Swarms of hungry mosquitoes attacked every cm of bare skin as soon as we left the vehicles, and copious quantities of repellent was required.
Our first priority was to get the fridge running on gas as it was already 35 degrees inside the van. Both of us were by now sweating like pigs and pretty short tempered but just got on with the job of getting set up. With the fridge side of the van in full sun, we were parked in the worst possible position, so the small shadecloth awning was one of John’s first jobs once unhitched. We also drank glasses of cold water from the fridge, thankful of the two litre jug I’ve been keeping in there for the past few weeks.
The rest of our day was spent trying to avoid the worst of the heat, and the mosquitoes, with John staying indoors with the fan on, and me outside under the awning where a breeze occasionally ruffled the trees around us and made the beads of sweat on skin feel cooler slightly. We couldn’t wait until sunset but it was close to dawn the following morning before the van started to feel comfortably cool again.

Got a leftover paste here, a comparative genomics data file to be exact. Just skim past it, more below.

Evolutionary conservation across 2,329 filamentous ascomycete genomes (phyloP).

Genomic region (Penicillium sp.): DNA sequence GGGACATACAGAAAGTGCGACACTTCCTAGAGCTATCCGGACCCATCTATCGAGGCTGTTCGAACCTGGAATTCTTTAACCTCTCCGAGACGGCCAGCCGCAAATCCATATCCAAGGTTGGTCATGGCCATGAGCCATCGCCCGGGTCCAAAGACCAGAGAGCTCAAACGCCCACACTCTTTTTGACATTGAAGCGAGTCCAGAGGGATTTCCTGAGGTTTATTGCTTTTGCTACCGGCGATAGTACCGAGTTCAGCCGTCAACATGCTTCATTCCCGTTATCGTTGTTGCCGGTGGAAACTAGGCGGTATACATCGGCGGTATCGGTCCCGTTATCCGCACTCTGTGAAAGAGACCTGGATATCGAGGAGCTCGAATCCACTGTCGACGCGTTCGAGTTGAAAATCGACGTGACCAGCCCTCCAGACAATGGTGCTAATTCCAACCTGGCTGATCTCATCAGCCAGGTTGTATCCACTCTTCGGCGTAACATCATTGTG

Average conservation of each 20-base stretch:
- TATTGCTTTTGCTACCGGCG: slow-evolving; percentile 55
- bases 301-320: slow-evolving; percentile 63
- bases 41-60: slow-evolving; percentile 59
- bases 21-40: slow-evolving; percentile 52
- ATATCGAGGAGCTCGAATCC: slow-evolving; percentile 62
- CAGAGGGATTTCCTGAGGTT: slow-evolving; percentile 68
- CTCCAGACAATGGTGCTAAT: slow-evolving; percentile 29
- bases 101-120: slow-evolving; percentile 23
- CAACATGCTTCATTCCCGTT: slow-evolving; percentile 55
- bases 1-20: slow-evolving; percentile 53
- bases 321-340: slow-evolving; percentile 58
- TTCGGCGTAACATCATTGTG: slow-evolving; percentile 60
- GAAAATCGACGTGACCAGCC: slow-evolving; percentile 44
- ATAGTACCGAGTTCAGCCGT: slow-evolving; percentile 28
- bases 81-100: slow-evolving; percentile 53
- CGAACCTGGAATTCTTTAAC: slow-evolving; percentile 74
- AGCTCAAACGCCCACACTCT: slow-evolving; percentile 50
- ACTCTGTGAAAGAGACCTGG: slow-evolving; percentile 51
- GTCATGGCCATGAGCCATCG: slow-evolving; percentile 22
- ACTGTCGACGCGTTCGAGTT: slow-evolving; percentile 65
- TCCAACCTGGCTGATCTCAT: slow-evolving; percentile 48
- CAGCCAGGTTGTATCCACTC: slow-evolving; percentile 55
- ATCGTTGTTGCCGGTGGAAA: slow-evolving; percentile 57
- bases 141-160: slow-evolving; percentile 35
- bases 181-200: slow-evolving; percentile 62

We had a shower at the amenities late afternoon, re applied aeroguard tropical, and I braved the outdoors to cook our stir fry on the gas cooktop but our bodies ran with rivulets of sweat when we sat indoors to eat it! How I longed for a campground where it was ok to use the generator to run the air con! It’s going to be a very long three days here.
In cooler weather it would be a lovely place to stay out of town, surrounded by many birds, and with good facilities – hot showers, flushing toilets, a shade house camp kitchen/dining room, a couple of short walks and with access to the Bay only a very short walk away.
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Of all the paths you take in life, make sure a few of them are dirt. John Muir